So I haven’t been writing much lately. Have I been busy? Always, but not as busy as I should be. Have I been sick of dealing with people online? Sure. We’re a pretty wretched, awful species, especially in a cool medium such as this. Have I been in the “bell jar”? Maybe a little. My hope is that I’m like a fallow field. I’m sure y’all learned about it in your highschool history classes. Rotate the crops on a three year cycle and allow certain fields to lie fallow so that they might replenish their nutrients. It was one of the great revolutions of the middle ages, as I recall. Well, when I grow dry– and so much of my sense of self-value is tied up with whether or not I’m writing so I find the blank page deeply traumatic –I like to think that maybe I’m just fallow, that ideas and thoughts and bits of prose are somewhere gestating in me… They’re just larval, inchoate, half-formed. Doesn’t Deleuze somewhere say that “there’s nothing more distressing than ideas that slip away half-formed and unarticulated”? That’s how I remember the quote; and the way we remember things is often what’s most important… Not representation, but the life of an affective response that maybe, if you’re lucky, becomes something else. Ecclesiastes, one of my most important books– alongside Job –said “nothing new under the sun”. True. I soldier on with the belief that everything is worth repeating because not everyone has heard it (the materiality of the signifier, it must travel), and that there is no such thing as a faithful copy.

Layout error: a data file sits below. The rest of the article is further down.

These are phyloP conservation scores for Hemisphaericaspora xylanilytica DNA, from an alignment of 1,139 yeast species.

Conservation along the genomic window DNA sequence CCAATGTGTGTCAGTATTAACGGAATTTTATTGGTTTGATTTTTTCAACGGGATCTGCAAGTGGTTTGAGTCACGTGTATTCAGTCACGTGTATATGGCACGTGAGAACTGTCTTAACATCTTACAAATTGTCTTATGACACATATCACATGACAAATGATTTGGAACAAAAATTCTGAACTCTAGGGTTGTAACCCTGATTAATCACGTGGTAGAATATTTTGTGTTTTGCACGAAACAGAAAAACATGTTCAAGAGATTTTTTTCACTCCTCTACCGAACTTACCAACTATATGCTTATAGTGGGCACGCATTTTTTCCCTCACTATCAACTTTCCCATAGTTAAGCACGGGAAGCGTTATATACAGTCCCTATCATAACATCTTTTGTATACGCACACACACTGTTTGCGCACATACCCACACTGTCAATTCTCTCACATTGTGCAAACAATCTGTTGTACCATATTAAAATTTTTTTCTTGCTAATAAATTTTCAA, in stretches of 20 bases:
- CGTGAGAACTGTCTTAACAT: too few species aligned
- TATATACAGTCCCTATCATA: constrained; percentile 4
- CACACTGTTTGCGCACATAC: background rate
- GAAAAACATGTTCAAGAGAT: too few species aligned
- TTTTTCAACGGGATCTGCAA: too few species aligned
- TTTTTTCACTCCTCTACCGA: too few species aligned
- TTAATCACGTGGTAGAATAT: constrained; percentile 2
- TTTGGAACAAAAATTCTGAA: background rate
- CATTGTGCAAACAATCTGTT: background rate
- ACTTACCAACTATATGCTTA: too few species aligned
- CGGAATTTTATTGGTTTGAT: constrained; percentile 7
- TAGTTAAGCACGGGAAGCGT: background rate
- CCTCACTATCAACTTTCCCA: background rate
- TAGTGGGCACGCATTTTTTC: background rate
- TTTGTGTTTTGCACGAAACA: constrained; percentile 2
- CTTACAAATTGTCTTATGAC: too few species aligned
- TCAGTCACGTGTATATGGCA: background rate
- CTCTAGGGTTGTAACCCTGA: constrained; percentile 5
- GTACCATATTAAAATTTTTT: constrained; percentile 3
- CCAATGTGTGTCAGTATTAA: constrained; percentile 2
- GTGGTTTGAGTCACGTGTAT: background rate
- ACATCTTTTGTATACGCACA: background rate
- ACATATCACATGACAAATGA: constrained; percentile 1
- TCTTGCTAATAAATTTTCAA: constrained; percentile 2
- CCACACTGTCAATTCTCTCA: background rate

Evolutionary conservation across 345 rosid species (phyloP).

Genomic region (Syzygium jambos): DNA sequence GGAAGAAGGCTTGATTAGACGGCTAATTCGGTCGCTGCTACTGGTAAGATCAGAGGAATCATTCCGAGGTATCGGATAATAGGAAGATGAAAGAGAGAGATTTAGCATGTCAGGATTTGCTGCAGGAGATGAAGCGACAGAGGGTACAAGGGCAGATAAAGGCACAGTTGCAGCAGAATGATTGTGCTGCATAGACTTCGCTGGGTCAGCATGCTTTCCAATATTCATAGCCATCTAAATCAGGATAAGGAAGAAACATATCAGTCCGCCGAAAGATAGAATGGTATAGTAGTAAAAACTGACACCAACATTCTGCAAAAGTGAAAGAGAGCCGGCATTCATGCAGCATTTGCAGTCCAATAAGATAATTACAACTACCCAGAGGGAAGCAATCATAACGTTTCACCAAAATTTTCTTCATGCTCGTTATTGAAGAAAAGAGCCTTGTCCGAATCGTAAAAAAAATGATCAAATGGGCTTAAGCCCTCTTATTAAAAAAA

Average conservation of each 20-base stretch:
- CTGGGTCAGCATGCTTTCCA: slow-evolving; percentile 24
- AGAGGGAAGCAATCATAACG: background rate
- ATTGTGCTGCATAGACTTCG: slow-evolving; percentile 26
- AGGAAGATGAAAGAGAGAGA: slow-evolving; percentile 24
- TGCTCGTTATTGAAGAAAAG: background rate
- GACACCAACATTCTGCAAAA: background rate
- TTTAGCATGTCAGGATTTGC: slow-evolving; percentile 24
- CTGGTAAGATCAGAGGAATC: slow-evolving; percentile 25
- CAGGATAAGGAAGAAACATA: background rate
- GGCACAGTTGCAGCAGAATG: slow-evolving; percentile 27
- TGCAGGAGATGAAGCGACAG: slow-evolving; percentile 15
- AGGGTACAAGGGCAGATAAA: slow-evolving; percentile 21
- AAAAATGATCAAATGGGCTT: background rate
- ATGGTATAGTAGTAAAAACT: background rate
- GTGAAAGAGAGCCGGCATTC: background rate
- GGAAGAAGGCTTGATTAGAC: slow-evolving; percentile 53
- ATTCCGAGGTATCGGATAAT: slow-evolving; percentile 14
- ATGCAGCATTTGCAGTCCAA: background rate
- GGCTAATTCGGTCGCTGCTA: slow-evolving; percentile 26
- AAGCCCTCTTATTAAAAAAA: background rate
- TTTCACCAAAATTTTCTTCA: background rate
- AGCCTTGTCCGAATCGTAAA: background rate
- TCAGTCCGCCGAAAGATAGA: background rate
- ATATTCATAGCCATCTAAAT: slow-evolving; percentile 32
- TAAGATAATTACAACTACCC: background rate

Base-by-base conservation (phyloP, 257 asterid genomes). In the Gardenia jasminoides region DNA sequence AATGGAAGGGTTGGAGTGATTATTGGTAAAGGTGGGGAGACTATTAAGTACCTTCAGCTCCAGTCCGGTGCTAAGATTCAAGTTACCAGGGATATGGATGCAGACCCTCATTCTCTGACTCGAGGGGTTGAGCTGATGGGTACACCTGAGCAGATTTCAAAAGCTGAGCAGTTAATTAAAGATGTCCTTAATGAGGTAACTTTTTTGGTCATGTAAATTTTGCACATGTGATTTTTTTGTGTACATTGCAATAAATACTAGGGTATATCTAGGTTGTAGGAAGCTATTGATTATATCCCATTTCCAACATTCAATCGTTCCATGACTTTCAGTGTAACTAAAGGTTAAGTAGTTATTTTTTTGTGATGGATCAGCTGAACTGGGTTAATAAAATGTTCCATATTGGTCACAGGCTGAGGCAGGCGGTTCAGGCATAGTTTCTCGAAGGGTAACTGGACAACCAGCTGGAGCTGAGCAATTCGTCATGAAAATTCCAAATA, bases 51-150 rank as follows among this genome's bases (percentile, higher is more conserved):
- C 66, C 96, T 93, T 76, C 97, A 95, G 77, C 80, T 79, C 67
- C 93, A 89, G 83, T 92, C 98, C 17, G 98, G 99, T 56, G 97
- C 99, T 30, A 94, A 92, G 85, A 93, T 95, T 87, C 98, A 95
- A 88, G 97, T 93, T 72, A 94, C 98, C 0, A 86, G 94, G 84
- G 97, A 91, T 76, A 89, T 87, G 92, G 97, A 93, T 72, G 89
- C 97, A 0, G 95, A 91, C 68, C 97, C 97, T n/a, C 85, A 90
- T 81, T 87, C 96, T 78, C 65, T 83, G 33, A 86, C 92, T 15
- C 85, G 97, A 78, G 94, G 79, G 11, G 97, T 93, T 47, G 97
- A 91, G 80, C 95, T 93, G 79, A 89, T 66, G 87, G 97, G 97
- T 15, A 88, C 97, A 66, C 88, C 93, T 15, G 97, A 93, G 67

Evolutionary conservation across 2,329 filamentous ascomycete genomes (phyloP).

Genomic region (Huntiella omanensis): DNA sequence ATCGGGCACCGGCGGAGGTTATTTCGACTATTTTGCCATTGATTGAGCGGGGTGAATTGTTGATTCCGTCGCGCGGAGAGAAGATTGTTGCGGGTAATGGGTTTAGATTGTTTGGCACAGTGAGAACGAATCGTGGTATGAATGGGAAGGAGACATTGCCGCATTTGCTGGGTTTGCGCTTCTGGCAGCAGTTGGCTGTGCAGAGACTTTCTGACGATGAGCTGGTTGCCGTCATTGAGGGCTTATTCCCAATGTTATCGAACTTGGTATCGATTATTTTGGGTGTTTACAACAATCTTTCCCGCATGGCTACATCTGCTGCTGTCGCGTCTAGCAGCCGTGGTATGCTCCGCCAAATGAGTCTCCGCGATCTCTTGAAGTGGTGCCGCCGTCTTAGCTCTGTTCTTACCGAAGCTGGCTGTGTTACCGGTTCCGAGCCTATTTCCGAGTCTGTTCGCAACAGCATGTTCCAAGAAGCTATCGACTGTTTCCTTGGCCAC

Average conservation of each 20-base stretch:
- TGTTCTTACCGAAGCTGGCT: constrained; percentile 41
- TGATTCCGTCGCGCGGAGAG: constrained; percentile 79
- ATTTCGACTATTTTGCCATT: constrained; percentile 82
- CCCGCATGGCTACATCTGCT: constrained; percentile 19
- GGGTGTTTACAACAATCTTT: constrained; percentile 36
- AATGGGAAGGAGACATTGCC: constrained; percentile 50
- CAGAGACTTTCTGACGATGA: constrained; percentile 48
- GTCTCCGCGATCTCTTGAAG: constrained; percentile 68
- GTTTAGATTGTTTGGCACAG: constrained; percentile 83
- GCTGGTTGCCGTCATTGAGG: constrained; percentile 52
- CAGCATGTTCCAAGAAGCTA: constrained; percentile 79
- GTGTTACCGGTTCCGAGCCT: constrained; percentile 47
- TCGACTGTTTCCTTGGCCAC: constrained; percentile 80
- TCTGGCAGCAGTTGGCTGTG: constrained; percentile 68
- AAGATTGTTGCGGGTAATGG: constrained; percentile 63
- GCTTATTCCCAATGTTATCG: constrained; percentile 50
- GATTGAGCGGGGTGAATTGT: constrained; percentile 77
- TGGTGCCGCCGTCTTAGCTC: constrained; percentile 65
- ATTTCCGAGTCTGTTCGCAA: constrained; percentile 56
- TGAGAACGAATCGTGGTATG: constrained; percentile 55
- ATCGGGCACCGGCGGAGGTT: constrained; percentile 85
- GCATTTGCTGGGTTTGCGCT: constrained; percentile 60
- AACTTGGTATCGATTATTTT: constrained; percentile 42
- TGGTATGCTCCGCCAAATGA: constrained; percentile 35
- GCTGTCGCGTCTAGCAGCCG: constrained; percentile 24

Here I take heart from evolutionary theory. The greatness of evolutionary theory is that it is anti-hermeneutic. Rather than tracing back everything to an origin or a model (the species as ideal, eternal form), where it then measures the individual asymptotically in terms of how closely it approximates the model (fascism, idealism), it instead shows how every “copy” is a unfaithful and how this very lack of fidelity is what creates the new. Yeah, I stole this from Deleuze too, but he was right. Had Darwin been clever he would have entitled The Descent of Species, The Deviation of Species. Of course, you dope (referring to myself), he never wrote The Descent of Species. The title of that book was The Descent of Man. The Deviation of Man would have been a fine title as well; especially for the Lacanian or cultural critic. Anyway, that’s how I remember the title– again with the unfaithfulness of copies –as The Descent of Species; a nice slip of the tongue or act of forgetting. That should have been the title. I don’t know about you, but I perpetually suffer from the terror of repetition, from the horror of finding something I thought I thought (note the reflexivity) in the next book or article I pick up, and it absolutely paralyzes me; when it comes to writing anyway. How, after 250k years and 6k years (at least) of literate culture, can anyone pick up a pen… Or a typewriter… Or a keyboard? I place my faith in the power of the unfaithful; the unfaithful copy. That’s as good a reason to write as any. I leave uninterrogated why my sense of self-worth is so bound up with writing.